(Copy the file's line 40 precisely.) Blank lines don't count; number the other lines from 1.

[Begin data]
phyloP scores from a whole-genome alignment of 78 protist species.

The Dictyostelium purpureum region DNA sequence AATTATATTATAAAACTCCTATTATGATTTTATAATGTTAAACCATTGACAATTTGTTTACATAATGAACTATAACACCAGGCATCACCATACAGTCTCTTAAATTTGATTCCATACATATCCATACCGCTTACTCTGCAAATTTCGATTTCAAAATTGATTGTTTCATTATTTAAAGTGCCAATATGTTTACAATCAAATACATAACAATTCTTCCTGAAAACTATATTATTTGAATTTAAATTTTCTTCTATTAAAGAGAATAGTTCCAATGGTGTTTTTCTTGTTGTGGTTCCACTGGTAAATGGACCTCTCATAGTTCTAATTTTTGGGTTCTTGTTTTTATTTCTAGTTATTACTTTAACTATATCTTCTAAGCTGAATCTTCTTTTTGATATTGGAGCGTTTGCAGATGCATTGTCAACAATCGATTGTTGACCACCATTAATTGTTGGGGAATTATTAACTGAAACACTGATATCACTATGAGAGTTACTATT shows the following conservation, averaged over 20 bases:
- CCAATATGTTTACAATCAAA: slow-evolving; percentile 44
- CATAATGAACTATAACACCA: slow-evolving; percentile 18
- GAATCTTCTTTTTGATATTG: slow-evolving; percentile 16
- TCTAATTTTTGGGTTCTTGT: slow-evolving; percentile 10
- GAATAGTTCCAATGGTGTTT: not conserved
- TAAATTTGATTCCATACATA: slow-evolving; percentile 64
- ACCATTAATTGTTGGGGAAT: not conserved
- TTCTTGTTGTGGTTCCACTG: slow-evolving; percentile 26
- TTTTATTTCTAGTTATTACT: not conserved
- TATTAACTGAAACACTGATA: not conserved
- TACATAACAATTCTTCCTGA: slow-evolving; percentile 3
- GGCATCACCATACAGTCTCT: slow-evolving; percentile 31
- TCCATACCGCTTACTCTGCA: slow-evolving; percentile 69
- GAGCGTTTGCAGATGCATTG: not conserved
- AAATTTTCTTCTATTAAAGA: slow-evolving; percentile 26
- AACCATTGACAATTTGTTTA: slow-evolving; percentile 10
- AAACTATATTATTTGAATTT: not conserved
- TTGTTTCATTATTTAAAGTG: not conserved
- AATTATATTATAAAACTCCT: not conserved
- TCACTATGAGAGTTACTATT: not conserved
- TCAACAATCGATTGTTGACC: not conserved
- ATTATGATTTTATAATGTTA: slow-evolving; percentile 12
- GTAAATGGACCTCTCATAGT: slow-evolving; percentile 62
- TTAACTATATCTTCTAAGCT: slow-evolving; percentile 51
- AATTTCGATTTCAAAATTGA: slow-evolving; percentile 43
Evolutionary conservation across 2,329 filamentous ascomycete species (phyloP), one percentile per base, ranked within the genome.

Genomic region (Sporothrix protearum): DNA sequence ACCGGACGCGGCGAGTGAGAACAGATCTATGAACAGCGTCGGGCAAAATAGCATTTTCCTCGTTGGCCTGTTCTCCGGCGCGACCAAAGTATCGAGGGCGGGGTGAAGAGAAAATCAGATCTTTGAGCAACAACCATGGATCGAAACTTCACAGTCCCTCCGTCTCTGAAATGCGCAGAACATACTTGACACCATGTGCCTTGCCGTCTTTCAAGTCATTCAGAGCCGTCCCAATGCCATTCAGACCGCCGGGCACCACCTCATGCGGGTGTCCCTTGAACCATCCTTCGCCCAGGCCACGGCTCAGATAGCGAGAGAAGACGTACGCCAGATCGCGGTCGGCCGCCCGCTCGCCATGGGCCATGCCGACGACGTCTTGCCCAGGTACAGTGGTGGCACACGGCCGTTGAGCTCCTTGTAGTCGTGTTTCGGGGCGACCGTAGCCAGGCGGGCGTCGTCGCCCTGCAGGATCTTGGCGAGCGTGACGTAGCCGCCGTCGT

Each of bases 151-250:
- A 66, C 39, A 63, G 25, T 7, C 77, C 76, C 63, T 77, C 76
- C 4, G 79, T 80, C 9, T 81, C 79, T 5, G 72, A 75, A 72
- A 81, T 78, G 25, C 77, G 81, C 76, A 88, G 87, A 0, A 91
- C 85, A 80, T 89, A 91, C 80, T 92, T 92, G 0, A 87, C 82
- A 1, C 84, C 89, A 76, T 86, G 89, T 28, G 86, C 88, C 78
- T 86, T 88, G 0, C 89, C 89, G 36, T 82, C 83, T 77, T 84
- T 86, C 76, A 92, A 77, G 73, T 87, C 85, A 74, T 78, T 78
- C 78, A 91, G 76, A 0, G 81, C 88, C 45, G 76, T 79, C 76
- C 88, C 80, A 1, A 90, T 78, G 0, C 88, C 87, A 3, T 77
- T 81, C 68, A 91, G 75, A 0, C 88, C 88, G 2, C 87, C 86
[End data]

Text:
- T 81, C 68, A 91, G 75, A 0, C 88, C 88, G 2, C 87, C 86